Abstract / Synopsis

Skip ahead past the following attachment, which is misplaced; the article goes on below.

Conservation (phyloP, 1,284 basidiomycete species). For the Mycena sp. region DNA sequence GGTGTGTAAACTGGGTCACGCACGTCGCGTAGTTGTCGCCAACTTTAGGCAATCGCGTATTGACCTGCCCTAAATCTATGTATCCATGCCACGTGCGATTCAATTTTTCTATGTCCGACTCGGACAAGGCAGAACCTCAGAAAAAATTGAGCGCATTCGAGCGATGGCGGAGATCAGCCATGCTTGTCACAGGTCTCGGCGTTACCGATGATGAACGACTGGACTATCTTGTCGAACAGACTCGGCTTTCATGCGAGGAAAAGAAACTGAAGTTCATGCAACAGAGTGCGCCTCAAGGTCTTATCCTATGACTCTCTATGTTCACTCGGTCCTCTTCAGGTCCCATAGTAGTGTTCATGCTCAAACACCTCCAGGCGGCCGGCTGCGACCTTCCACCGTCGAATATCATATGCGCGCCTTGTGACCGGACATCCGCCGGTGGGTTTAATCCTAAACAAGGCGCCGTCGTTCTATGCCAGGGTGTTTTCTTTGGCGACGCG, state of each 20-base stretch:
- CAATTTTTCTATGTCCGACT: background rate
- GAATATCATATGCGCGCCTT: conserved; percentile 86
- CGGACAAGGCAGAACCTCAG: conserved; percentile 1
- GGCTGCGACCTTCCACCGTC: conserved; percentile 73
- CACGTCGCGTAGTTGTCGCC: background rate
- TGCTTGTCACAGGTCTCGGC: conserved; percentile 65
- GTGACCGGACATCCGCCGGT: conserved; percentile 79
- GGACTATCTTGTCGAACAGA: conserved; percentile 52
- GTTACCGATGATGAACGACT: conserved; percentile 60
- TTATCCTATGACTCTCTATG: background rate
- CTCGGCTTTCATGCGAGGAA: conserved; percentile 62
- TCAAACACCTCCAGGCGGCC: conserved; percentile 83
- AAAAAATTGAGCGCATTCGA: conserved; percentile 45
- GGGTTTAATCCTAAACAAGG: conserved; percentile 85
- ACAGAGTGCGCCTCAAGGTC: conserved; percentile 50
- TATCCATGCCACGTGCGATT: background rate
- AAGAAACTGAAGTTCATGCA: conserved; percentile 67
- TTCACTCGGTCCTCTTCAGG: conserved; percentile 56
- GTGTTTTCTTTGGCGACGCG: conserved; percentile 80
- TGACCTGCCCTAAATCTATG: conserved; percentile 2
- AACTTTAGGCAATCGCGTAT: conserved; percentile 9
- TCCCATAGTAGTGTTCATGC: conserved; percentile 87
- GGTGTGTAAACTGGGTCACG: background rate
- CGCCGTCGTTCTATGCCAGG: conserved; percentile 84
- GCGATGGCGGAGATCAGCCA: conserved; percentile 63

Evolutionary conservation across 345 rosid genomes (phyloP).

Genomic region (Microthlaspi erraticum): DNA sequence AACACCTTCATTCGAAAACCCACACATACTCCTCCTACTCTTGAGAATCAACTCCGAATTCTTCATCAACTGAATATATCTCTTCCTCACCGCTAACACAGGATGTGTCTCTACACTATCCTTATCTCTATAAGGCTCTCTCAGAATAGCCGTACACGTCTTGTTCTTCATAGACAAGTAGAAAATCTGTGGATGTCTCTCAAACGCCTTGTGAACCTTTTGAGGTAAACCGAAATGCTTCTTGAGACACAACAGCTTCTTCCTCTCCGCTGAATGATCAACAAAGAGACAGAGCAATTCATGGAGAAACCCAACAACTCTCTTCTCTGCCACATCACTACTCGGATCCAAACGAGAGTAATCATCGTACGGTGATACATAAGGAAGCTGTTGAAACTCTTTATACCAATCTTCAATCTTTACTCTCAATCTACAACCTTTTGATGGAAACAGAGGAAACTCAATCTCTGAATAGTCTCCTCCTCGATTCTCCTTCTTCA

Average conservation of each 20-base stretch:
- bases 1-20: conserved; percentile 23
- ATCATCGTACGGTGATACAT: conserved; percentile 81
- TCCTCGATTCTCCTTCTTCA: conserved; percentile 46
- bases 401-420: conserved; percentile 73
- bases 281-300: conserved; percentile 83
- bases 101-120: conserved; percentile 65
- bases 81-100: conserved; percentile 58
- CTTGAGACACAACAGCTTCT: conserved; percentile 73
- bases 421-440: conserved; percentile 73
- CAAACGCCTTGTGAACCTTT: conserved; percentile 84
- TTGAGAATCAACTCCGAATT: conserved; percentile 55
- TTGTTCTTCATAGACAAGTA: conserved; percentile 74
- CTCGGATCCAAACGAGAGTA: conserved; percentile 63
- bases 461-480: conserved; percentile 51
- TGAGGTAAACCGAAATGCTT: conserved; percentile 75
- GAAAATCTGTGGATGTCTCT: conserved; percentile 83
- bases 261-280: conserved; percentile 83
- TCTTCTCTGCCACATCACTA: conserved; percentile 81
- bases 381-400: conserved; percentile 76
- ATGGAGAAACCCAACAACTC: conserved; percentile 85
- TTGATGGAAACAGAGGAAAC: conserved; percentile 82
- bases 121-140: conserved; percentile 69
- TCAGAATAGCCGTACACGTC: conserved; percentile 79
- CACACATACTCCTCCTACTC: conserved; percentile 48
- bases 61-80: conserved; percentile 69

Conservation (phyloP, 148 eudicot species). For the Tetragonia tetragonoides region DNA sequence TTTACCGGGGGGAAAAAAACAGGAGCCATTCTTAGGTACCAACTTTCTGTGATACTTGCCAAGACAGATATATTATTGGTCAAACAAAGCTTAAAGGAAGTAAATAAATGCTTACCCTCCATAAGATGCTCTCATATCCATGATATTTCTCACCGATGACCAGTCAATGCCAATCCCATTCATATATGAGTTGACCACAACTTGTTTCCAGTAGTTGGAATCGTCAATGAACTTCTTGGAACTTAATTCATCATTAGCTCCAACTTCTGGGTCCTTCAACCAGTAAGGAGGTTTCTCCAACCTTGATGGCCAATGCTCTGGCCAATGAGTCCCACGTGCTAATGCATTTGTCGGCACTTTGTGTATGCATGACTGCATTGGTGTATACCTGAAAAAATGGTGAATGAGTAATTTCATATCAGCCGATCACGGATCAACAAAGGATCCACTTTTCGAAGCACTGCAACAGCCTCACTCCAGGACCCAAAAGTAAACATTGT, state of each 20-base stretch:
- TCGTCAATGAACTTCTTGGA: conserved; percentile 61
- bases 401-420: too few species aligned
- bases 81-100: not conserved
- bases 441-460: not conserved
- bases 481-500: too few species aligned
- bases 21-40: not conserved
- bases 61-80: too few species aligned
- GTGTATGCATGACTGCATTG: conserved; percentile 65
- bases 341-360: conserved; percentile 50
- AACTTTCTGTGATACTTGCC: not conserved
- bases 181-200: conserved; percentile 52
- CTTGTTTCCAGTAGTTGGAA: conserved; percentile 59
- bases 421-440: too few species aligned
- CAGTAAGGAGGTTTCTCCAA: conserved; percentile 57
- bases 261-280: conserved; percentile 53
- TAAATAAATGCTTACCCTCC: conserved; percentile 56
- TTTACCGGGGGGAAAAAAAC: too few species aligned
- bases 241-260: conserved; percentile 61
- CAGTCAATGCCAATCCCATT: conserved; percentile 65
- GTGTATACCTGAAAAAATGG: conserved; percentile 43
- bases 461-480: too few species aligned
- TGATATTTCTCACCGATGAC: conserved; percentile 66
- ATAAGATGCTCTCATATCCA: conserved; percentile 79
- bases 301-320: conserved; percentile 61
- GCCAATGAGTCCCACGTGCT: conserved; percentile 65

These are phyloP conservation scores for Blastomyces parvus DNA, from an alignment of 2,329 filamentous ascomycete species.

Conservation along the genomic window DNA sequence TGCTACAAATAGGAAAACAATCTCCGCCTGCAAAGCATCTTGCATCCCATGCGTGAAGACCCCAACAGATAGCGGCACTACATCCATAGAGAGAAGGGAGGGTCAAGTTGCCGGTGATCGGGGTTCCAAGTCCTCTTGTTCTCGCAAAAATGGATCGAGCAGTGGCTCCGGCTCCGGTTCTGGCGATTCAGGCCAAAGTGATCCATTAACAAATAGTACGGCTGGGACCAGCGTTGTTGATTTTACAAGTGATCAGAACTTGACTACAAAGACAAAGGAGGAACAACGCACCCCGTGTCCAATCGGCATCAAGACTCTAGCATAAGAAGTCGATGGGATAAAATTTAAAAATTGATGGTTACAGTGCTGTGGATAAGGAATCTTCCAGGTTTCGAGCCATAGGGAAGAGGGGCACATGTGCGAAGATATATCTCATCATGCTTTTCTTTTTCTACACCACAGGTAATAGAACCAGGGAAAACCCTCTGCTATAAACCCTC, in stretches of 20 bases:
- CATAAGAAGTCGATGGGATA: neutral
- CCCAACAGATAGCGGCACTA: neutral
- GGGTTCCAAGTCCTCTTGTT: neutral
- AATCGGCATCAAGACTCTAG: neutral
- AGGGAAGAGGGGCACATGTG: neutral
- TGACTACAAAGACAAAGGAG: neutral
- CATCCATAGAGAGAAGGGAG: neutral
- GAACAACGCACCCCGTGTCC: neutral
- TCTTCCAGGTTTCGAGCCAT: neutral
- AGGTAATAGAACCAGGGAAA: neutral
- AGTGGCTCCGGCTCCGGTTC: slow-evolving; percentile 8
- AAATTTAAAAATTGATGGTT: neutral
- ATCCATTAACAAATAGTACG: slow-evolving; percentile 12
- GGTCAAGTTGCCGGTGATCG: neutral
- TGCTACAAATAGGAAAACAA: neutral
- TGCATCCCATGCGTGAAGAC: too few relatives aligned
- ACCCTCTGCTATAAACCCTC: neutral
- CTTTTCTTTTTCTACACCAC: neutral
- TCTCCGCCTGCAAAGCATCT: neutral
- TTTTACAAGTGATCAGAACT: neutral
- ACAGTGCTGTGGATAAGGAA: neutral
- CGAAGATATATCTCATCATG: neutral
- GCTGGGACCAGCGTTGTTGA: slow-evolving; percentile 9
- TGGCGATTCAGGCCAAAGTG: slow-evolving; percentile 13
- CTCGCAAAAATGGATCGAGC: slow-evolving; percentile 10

This quantitative study examined the notion of mathematical creativity and its relationship to epistemological beliefs of the nature of mathematics and mathematical anxiety. A counterbalanced design was employed, randomizing a class of elementary pre-service teachers into two groups and giving a pre- and post-test to determine if significant differences exist in the participants who are exposed to problem posing, divergent thought, and invented strategies, that is, a punctuated, intentional experience with mathematical creativity. This difference in mathematical anxiety, beliefs, and creativity was also gauged using repeated measures during the study. Furthermore, beliefs and anxiety were correlated with mathematical creativity employing pre- and post-test measures. The findings of this study suggest that mathematical creativity can be fostered and sustained under certain conditions. Also, the results indicated that mathematical beliefs and anxiety are significantly impacted by intentional experiences with mathematical creativity – alternative algorithms, divergent thought, invented strategies, and problem posing.



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